Speechless, we both had a stiff drink, then tried again. Eventually we thought we had better try and make Farnborough and after a touching and ominous last farewell from the Americans, who were as shaken as we were, we lurched into the air.
I don't know how we made it.”
I hereby propose, Captain Eric “Winkle” Brown CBE DSC AFC RN for Greatest Aviation Person. He is worthy for his constant and continuing positive influence on the Aviation Industry, for his development of the Aircraft that we fly and systems used to operate them, for his supreme flying skills and for his continuing efforts to Guide and Inspire each successive generation of Aerospace Engineers.
The Guild of Air Pilots and Air Navigators Award of Honour Citation:
Having taken his first flight at the age of eight with his father, a former pilot in the Royal Flying Corps, at the controls, in 1939 Eric Brown started to learn to fly seriously while in the UAS at Edinburgh University. Graduating with a MA in German, he went into the Fleet Air Arm and stayed there for the next 31 years, flying no less than 487 aircraft types - a record unlikely ever to be beaten.
In 1941, he claimed two FW 200s while flying Martlets of No. 802 Squadron from HMS Audacity. Following a period on trials work involving Sea Hurricanes and Seafires and a stint as a Deck Landing Instructor he was posted to become the Chief Naval Test Pilot at RAE Farnborough, subsequently flying all types of allied naval aircraft.
There are many outstanding events in his career, perhaps the most notable is making the world's first landing of a jet aircraft - a Sea Vampire - on the deck of an aircraft carrier, HMS Ocean, on 3 December 1945. He also has the (perhaps unique) experience of deliberately landing a Sea Vampire wheels-up on an aircraft carrier as a test assessment of the use of an inflatable mattress in lieu of arrester wires. He also holds the world record for the most deck landings and most catapult launches of any pilot.
In 1946, as CO of the Enemy Aircraft Flight at Farnborough he became heavily involved in the flight testing and assessment of German, Italian and Japanese aircraft, in all flying 55 individual types, ranging from the prone pilot Berlin B9, the push-pull Do335, and the remarkable little Heinkel He162 ‘Volksjager’ to the highly innovative German combat types entering the Luftwaffe inventory towards the end of the war. These also included the twin axial flow jet-engined Me262 and the Me163 ‘flying bomb’ (he did one clandestine flight with its unstable fuel of hydrogen peroxide/hydrazine hydrate in methanol). He also flew compression ignition (diesel) engines in the two-engined Do18, the three-engined Bv26 and the six-engined Bv222 flying-boat. As a German linguist, he interrogated many of the leading German aviation personalities, including Willy Messerschmitt, Ernst Heinkel and Hanna Reitsch.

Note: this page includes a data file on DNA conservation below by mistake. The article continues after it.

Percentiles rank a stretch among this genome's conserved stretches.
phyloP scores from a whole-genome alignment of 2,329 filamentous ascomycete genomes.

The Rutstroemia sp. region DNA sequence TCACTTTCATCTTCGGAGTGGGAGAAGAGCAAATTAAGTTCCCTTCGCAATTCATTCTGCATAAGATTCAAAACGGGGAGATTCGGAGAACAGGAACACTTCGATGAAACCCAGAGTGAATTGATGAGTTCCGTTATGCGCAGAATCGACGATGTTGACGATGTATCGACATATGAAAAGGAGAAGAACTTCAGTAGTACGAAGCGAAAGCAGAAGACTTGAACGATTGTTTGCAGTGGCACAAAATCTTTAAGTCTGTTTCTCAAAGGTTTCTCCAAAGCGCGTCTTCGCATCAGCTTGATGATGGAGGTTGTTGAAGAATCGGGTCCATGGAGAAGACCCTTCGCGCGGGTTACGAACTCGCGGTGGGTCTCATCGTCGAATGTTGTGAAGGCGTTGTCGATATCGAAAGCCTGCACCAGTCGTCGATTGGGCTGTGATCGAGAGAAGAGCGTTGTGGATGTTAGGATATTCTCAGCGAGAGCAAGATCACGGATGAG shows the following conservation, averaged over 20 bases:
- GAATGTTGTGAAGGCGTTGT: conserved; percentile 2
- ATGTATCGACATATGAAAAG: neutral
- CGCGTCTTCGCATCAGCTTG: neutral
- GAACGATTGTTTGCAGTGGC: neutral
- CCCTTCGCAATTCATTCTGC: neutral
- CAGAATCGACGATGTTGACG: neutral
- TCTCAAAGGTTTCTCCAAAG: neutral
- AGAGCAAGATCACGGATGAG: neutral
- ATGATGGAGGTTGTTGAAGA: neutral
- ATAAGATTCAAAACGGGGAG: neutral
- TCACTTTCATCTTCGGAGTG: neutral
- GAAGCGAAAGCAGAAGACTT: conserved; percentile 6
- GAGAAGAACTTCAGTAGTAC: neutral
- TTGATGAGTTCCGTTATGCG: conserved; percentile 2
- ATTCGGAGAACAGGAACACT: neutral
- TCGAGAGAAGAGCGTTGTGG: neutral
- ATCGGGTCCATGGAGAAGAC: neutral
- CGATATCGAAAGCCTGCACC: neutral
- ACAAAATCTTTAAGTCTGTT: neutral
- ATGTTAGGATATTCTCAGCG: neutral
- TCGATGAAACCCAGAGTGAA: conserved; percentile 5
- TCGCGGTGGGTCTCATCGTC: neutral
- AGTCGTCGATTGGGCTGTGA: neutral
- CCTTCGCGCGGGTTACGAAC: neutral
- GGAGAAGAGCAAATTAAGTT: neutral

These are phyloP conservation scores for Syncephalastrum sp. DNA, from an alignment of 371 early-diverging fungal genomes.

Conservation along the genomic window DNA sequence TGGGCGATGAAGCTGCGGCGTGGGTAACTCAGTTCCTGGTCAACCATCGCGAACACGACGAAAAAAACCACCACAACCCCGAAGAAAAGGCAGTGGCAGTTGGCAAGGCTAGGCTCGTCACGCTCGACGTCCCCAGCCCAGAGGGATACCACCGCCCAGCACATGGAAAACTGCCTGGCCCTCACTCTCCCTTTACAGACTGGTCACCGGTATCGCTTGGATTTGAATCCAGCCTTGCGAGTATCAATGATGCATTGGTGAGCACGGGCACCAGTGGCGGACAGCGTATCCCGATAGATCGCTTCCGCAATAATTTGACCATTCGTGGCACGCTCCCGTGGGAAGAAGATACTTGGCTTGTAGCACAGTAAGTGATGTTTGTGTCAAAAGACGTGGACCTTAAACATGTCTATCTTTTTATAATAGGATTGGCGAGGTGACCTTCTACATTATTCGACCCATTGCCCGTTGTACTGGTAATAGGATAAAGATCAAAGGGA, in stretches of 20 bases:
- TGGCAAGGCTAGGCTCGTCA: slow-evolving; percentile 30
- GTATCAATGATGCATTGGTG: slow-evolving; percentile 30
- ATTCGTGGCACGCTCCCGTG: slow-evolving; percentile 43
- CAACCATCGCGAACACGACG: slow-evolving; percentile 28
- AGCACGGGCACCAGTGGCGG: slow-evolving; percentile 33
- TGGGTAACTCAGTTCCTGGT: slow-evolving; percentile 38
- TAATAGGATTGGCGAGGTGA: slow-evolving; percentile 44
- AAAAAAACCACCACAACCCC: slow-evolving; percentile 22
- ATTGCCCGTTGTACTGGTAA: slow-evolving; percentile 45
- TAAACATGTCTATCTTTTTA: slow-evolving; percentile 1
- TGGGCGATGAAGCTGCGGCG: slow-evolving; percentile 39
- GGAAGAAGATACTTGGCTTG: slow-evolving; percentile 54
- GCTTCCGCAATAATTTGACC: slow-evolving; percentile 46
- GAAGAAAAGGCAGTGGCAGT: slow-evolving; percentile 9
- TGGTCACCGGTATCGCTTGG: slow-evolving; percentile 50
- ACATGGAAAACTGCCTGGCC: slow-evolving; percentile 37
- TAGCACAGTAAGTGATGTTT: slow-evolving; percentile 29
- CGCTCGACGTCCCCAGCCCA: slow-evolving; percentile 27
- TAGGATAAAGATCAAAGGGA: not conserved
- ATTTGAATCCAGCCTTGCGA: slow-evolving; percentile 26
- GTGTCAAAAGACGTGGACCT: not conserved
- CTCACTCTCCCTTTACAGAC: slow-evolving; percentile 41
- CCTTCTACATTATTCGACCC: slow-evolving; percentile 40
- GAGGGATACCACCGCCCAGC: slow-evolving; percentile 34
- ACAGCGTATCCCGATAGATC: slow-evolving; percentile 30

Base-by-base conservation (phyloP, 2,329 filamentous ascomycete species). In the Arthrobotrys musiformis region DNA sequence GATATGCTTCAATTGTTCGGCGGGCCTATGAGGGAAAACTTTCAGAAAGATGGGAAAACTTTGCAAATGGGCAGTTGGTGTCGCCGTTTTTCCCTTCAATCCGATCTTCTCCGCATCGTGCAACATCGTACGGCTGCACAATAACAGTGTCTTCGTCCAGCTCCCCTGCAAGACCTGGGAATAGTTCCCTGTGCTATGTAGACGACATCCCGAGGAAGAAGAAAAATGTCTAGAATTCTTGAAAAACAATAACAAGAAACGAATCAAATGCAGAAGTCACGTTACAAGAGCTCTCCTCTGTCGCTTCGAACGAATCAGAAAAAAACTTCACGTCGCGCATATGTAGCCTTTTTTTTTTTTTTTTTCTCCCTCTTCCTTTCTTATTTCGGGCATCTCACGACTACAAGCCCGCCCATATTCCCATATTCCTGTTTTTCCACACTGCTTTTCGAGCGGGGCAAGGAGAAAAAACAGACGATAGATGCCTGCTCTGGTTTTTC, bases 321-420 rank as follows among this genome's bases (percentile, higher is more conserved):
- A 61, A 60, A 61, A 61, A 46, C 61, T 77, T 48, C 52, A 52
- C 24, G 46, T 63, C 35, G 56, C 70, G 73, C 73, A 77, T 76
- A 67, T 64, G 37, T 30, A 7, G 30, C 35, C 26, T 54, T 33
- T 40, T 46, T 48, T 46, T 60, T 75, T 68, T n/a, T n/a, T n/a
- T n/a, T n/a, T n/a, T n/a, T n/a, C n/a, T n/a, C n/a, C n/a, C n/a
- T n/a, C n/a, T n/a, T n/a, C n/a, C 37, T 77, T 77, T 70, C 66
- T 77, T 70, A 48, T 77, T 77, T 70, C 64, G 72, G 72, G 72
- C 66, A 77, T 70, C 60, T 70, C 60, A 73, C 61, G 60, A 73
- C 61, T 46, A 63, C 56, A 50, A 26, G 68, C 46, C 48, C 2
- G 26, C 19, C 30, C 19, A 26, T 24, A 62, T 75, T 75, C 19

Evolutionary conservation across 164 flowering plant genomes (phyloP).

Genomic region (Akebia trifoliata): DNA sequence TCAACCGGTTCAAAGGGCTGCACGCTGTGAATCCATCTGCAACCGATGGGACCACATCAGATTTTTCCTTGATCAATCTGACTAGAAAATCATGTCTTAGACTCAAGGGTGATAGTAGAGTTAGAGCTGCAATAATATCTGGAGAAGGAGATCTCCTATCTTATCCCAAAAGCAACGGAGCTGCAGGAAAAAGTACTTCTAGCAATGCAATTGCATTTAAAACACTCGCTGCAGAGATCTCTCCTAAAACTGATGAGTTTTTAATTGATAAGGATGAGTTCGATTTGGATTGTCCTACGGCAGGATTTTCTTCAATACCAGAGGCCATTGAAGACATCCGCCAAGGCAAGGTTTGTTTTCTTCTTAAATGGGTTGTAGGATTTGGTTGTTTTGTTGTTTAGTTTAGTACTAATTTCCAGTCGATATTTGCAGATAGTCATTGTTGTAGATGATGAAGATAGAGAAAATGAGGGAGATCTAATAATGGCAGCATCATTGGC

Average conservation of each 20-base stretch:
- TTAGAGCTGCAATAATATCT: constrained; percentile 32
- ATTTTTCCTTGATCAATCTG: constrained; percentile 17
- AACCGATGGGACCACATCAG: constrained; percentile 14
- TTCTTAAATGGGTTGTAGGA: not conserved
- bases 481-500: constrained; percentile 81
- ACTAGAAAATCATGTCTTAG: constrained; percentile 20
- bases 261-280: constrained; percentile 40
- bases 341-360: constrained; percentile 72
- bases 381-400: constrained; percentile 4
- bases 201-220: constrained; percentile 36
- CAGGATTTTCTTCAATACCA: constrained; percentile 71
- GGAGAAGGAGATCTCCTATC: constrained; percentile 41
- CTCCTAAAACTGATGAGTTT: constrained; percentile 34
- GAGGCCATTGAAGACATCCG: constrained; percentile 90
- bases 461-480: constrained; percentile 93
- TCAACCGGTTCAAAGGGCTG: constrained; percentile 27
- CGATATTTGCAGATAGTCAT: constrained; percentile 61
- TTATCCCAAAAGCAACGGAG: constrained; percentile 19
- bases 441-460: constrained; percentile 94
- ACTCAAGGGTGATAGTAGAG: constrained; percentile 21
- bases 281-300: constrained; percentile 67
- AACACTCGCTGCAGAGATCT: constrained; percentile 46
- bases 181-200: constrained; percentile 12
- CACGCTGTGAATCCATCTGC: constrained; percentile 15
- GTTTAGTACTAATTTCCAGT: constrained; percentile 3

Later, he resumed flying with No 802 Squadron on Sea Furies, spent two years at the US Navy Test Centre at Patuxent River, commanded No 804 Squadron (Sea Hawks), was Commander Air at RNAS Brawdy, Naval Attache in Bonn from 1958 to 1960, served at the Admiralty as Deputy Director of Naval Air Warfare, and commanded RNAS Lossiemouth.
Retiring in 1970 he began a second career in the field of helicopter aviation. Here, his posts included being Chief Executive of the British Helicopter Advisory Board and Chief Executive and Vice-President of the European Helicopter Association, based in Amsterdam.
A Past President of the Royal Aeronautical Society, Commander Eric Brown holds the distinction of having been awarded successively the MBE, OBE and CBE, together with the DSC and AFC. He is the author of some 36 published books, mostly about aviation.
Eric Brown is one of the few remaining flying legends and, in the words of Hawker Aircraft Chief Test Pilot, Bill Humble, ‘in an era of outstanding test pilots, Winkle was simply the best.’ Because of his outstanding lifetime contribution to aviation - and particularly to the development of British naval aviation Eric ‘Winkle’ Brown is awarded the Guild's Award of Honour.
I'm a conscientious man... when I throw rocks at seabirds I leave no tern unstoned. (Ogden Nash)
Et nom de dieu! C'est triste Orly la dimanche (Jacques Brel)